Photo by Kelsey Hunter Ayres
Former Punk Frontman Brian Fallon Continues His Americana Metamorphosis On ‘Local Honey’
"I got my first Tom Waits record when I was about 17 and ever since then I’ve thought, 'I can’t wait to be an old man.' I’ve always wanted to just be a crazy old man musician, banging on pots and pans and playing whatever I want," laughs former Gaslight Anthem frontman and current Americana solo artist Brian Fallon as he reflects on hitting 40 earlier this year. After spending his 20s and most of his 30s interpreting his classic-rock hero influences through a frenetic punk filter, the gravel-throated howler started slowly swapping out his low-slung, amped-up electric guitars for rootsy acoustics on a pair of increasingly introspective solo albums: 2016’s Painkillers and 2018’s Sleepwalkers.
On Local Honey, Fallon’s newest solo record out March 27 (the debut release from his own Lesser Known Records imprint on Thirty Tigers), the 40-year-old father of two has fully completed his own version of the punk-to-folk pipeline with a musically stark and emotionally vibrant collection of some of the best songwriting of his career. Led by gorgeously spacious acoustic guitars, hauntingly bare pianos, and the pitch-perfect sprinkling of ornamental instrumentation that masterfully shades in the outer corners, Local Honey’s austere musical palette provides the ideal backdrop for Fallon’s elegantly plainspoken lyrics full of diary-close honesty, heart-stirring resonance and vividly cinematic storytelling.
Fallon recently chatted with the Recording Academy to discuss the shifts in his approaches to songwriting, how taking guitar and piano lessons two decades into his musical career has affected his playing and how his present-day moments—fatherhood, therapy, religion and relationships—shape and define his newest collection of songs.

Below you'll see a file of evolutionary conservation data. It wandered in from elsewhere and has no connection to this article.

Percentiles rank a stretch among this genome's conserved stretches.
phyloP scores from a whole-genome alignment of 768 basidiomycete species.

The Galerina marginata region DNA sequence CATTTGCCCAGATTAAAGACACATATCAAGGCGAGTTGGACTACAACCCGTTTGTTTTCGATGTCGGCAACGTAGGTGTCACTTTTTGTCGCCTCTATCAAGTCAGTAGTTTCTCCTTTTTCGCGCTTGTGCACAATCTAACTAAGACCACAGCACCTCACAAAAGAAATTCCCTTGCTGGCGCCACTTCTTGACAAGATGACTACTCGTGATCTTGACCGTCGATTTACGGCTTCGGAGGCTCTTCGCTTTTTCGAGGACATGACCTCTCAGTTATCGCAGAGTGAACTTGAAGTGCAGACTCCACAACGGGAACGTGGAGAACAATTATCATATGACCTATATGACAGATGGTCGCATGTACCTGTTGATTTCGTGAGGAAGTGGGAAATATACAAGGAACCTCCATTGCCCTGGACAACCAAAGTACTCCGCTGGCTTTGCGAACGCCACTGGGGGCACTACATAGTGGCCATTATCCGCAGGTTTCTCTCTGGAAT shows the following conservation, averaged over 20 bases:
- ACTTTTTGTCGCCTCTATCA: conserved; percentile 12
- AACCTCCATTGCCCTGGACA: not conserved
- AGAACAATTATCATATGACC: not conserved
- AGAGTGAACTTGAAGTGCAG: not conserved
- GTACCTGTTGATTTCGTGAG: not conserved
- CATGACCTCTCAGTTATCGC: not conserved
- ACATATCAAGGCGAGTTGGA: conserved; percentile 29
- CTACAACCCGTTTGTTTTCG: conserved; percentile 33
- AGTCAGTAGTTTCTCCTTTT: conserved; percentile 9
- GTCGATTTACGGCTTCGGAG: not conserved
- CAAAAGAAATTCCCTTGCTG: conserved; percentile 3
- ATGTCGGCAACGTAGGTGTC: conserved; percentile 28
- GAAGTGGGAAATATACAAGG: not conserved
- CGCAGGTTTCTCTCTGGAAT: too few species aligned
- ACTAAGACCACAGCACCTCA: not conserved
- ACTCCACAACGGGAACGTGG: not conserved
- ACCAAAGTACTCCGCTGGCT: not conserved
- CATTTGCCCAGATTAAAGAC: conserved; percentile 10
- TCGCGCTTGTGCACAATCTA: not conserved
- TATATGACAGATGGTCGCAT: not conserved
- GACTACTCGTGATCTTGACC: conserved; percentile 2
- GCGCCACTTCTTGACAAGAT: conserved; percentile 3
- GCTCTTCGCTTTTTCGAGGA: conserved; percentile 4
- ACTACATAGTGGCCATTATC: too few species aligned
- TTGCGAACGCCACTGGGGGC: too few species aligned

Brian Fallon: During the recording of my last solo record in New Orleans, I got to play with a bunch of really great musicians like the Preservation Hall Jazz Band and it caused something to click in my head. I decided I wanted to write and play music that directly gets to the point and is pure. To do that, I had to first analyze my own skillset to say, "I don’t know if you can do that right now with what you have." So I started taking piano lessons—I had never touched a piano before—and I went back into guitar lessons. I also took a course in lyric writing. I did my best to grab all the instructive information I could; not to get more fancy, but to get more direct and to the point. Honestly, I feel like I’ve just started scratching the surface of this new thing in my brain that I’m sure will continue to shape my songwriting from here on out.
To help achieve his new songwriting goals, Fallon set out to identify as many lyrical inspirations as he could find to dissect and analyze what made them work. He even compiled a playlist of over 40 songs that he felt conveyed the most direct and simplest statements to repetitively listen to in hopes of studying their inner-workings.